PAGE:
2020 has been a different kind of year. In many ways, there has been added stress placed on everyone-parents and kids alike. Many things are being placed on “pause” while the world gets a handle on things, but no matter what, our kids will continue to grow and develop whether we have anything to say about it or not. As there’s an old saying, it’s not about what happens, but rather how you respond to it. With some mindfulness, we can not only help our kids navigate relatively unscathed through the rest of this year, but we can help promote healthy neurological development during this crucial period of growth in their lives.
In listening to a recent podcast highlighting child development, Professor Adele Diamond highlighted the importance of promoting executive function skills in kids during times of compromised education. By saying “compromised education”, she is referring to events out of teachers’ control in last spring’s sudden end to traditional in-class schooling for many kids and the birth of online “virtual” learning. For some, this will continue on through fall or is anticipated to potentially make a resurgence at some point. Whether you homeschool, are choosing to attend school “virtually” from the get-go, or have your kids planning to return to in-person classes in the coming weeks, these concepts can help set your child up for better success no matter what the setting.
As described by the Child Mind Institute, executive functions are cognitive skills we all use to analyze tasks, break them into steps, and keep them in mind until we get things done. These skills allow us to manage our time effectively, memorize facts, understand what we read, solve multi-step problems, and organize our thoughts in writing. Professor Diamond refers to the core executive function as the “mental toolkit for success”. The three core executive functions include:
-inhibitory control (self control, discipline, and selective attention)
-working memory (translating instructions, forming action plans)
-cognitive flexibility (ability to think outside of the box, reframing)
Many children learn these skills in a school setting. In years such as this when this constant is taken away from the majority of kids who are enrolled in a traditional school setting, there are many different ways to get creative and work on developing these skills at home. It’s always been ideal to learn as much as possible at home in addition to school, but even more important when home becomes the sole place of learning for all kids. Here are some simple tasks that you can encourage at home (and may already be doing) to help promote and engage executive function skills.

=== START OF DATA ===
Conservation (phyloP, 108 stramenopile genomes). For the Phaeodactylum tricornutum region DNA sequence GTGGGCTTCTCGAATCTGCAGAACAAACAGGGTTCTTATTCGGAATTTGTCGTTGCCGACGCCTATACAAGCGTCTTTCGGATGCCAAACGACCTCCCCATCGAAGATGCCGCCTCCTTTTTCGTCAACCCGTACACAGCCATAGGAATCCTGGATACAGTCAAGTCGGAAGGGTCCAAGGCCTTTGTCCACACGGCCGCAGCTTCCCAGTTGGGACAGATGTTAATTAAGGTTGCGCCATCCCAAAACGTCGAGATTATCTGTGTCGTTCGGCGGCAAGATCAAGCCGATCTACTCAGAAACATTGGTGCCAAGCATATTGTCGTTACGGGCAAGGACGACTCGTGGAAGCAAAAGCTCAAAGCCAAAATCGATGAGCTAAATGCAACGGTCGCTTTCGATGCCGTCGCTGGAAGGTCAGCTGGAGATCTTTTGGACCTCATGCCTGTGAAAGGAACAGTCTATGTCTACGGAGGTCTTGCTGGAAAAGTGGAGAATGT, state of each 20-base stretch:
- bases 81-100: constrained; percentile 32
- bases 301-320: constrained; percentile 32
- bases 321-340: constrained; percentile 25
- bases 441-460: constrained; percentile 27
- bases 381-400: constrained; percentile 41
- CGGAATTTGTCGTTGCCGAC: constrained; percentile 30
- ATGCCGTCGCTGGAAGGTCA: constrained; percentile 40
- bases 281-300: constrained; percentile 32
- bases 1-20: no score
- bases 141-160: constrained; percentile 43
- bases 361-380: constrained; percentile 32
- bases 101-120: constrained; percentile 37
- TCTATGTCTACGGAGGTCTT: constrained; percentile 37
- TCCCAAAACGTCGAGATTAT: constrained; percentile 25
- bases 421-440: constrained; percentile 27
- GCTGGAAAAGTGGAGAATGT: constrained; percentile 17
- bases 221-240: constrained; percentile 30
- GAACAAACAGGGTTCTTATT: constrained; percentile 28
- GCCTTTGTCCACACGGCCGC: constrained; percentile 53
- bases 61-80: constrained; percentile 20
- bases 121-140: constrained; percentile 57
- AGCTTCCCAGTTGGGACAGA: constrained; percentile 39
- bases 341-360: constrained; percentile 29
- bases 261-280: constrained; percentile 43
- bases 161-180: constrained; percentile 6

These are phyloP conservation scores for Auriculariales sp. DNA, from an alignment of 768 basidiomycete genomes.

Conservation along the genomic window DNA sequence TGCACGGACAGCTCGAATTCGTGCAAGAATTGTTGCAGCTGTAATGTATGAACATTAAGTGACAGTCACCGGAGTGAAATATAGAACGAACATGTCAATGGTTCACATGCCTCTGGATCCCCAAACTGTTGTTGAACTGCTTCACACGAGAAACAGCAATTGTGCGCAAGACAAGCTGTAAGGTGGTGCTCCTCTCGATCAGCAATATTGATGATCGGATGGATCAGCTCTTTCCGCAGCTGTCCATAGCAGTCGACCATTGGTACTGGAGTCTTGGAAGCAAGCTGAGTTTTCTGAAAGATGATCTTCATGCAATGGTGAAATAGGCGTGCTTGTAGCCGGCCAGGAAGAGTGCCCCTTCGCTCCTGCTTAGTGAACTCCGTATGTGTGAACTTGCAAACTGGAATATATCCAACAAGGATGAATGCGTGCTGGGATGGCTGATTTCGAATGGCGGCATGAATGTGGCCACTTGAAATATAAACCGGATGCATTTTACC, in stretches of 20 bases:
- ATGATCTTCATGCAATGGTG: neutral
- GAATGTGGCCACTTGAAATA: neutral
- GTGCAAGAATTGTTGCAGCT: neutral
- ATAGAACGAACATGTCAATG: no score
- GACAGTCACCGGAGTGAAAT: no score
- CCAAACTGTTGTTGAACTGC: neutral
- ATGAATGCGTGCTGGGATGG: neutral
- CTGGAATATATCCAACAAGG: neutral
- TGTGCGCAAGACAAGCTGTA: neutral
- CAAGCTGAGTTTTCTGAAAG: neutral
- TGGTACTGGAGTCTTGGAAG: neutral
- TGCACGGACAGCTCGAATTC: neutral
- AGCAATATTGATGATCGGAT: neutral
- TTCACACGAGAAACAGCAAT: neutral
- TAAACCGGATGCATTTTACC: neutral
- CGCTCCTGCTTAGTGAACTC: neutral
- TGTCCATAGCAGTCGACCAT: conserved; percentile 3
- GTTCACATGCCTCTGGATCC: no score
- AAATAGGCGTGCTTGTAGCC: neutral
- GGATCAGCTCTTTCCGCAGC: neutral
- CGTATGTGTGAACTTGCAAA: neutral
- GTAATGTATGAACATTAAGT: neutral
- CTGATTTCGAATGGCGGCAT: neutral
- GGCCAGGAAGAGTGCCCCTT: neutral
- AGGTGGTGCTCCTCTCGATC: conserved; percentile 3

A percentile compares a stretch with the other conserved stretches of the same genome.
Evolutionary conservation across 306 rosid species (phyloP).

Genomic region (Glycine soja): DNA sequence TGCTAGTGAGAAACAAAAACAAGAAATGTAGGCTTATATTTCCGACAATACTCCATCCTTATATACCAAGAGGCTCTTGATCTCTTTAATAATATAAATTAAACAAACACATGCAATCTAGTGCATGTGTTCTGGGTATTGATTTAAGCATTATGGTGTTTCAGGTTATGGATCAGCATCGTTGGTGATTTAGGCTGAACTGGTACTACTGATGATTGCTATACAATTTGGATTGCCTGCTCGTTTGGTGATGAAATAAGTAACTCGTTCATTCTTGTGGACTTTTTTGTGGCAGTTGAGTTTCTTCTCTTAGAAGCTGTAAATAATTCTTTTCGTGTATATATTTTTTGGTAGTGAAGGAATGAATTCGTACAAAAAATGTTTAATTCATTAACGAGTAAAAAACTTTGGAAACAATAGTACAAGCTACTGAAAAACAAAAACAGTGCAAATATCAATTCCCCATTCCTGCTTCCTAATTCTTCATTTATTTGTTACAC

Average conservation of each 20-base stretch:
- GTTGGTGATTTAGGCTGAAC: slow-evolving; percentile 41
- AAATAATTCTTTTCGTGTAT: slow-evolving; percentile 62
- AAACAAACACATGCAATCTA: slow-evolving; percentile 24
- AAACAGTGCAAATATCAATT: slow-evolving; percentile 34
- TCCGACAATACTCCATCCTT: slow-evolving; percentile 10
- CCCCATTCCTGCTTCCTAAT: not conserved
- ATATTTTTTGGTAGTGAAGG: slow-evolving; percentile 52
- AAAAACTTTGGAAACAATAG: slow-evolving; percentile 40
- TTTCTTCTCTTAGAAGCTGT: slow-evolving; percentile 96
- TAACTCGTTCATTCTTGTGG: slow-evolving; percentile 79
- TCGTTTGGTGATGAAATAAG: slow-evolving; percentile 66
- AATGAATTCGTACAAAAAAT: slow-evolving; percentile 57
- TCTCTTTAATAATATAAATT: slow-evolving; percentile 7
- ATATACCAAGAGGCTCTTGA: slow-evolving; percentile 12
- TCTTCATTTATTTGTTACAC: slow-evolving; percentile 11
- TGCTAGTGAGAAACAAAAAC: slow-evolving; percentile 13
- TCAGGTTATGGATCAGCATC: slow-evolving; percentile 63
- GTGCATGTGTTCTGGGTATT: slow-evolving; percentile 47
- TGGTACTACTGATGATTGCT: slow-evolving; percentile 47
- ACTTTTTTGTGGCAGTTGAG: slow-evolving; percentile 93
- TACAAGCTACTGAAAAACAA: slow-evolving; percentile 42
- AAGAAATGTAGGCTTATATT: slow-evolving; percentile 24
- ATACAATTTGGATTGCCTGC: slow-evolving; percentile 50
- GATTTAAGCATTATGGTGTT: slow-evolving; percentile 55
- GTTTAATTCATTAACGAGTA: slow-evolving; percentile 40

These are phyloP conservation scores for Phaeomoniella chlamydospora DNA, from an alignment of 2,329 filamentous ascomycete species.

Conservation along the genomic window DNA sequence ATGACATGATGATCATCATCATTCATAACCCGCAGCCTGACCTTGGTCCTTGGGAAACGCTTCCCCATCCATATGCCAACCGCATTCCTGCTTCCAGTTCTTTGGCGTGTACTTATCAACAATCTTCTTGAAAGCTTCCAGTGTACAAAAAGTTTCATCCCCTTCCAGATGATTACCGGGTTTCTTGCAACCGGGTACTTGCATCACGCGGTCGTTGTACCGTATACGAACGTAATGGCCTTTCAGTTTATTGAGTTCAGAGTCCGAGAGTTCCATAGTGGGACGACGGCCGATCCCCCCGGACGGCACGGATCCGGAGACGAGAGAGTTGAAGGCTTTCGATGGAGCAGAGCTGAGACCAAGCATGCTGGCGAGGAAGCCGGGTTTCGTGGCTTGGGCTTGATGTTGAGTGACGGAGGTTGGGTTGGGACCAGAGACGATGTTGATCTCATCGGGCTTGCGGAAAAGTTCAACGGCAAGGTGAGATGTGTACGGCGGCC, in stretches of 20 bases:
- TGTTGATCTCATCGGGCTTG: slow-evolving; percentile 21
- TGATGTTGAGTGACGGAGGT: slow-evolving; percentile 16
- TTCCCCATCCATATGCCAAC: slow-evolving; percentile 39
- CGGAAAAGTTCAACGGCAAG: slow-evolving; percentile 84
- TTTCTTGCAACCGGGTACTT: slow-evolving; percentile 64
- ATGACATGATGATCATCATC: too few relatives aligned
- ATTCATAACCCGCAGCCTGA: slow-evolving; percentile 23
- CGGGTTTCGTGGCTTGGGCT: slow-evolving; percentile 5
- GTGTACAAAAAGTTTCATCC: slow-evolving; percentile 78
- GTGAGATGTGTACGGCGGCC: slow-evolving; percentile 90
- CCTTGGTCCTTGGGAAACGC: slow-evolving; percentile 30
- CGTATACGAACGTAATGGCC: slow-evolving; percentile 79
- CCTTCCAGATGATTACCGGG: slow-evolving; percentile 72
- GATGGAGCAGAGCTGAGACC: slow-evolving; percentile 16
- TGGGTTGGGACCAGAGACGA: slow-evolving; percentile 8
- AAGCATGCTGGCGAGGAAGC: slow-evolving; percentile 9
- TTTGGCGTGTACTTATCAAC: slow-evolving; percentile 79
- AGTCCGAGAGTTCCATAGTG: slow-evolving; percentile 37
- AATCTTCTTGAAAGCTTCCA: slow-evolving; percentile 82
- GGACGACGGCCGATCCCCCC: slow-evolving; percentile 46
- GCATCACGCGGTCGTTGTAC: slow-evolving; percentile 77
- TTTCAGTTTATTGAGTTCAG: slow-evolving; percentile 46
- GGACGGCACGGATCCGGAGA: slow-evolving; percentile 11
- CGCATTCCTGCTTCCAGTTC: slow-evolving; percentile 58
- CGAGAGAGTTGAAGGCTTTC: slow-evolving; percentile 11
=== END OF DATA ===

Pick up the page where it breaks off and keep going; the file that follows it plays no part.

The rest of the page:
-Have your kids perform chores around the home if they are not already. This helps develop focus and concentration, among other skills. They can start helping out with age-appropriate chores as a toddler and advance as appropriate.
-Set up a daily schedule. Keep a white board schedule for your family if available. What will the day look like? What needs to be done? What is the menu for meals? In times of less structure, we all can struggle. Giving kids more structure at home can help create a greater sense of stability for them.
-Perform mindfulness exercises. Have your kids take a few moments each day to slow down and take some deep breaths. This will benefit you as well to take a moment to settle down.
-Implement exercise breaks. Every 45 minutes take a 15 minute break to get up and move around.
-Have your child do something they love (as in THEY must be in to it, not necessarily you) that challenges their executive function. This means that it pushes them to get better and challenges them at a higher level. Use your best judgement as to what activities or hobbies this may include. Some examples: playing an instrument, martial arts, sports, art, etc.
Lastly, to the parents: Take the time to address your own needs and stresses. By getting in tune with how you’re feeling, and how this may be affecting those around you, you will benefit your whole family by allowing yourself to be a better parent.
In good health,
Working on building our toddler’s executive function skills at home from an early age with having him help with simple tasks. He loves to be a helper and is learning along the way-win-win!